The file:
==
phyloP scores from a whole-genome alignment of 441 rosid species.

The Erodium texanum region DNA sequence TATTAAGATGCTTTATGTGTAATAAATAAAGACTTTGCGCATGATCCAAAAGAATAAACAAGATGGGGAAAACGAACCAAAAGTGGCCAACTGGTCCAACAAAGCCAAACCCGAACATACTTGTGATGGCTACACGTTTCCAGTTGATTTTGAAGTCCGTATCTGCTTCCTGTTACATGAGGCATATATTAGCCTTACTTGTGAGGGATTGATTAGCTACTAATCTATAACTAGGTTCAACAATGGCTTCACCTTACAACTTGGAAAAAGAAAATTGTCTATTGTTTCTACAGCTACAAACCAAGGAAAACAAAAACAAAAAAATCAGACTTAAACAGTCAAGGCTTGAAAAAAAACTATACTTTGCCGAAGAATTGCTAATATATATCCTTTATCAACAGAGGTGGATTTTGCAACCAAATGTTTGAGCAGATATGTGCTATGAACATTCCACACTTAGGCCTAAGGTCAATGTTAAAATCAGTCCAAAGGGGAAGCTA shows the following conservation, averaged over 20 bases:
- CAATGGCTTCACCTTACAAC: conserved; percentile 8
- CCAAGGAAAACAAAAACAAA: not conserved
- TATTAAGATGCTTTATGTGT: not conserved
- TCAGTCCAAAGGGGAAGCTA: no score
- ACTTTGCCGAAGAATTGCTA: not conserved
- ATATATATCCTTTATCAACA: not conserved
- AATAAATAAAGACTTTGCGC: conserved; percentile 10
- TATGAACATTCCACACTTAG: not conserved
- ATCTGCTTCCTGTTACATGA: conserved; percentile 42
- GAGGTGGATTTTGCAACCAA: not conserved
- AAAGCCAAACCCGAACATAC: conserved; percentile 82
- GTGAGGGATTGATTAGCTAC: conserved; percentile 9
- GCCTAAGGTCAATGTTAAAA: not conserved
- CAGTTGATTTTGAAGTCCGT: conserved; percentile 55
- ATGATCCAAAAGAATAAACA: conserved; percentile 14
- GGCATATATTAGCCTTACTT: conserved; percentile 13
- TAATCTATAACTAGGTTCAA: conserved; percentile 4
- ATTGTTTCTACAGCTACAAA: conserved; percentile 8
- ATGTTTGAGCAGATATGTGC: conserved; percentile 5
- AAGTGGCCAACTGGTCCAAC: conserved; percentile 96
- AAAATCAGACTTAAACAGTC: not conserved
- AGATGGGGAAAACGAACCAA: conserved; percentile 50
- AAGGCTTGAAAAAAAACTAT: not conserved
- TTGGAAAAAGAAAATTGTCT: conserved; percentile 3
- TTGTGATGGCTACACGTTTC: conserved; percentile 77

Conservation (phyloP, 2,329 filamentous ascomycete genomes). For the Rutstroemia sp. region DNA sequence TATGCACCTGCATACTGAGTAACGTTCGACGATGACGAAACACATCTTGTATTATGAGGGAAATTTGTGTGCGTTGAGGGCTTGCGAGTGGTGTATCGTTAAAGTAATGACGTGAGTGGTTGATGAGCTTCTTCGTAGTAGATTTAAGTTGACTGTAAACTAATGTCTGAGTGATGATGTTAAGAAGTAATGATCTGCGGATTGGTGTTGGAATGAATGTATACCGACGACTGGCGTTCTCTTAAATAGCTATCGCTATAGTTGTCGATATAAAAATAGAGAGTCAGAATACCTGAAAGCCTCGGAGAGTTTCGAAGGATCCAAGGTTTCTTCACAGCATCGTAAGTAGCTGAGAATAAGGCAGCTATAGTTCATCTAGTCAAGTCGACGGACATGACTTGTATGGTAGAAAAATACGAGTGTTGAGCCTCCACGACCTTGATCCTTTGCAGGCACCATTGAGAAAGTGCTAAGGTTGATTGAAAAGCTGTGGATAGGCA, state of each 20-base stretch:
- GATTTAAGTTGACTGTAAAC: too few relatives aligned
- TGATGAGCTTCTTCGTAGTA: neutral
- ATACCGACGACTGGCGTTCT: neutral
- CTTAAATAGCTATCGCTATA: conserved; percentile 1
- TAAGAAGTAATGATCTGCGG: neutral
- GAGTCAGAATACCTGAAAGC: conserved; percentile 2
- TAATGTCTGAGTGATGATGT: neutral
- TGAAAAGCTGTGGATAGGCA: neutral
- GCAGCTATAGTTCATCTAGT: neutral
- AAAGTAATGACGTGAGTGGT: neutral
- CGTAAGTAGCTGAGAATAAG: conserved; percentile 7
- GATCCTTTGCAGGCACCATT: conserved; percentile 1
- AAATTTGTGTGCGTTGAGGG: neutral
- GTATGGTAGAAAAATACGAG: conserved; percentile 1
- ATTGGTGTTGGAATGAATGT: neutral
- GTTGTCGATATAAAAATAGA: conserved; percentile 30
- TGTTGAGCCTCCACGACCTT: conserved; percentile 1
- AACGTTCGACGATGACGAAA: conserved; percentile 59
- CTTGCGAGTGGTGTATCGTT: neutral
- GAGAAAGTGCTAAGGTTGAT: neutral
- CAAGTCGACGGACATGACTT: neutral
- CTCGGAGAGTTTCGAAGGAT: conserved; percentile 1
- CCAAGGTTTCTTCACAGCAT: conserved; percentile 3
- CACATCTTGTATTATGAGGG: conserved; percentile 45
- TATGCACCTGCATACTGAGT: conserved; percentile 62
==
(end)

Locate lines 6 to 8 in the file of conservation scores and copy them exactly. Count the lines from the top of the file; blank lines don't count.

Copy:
- TCAGTCCAAAGGGGAAGCTA: no score
- ACTTTGCCGAAGAATTGCTA: not conserved
- ATATATATCCTTTATCAACA: not conserved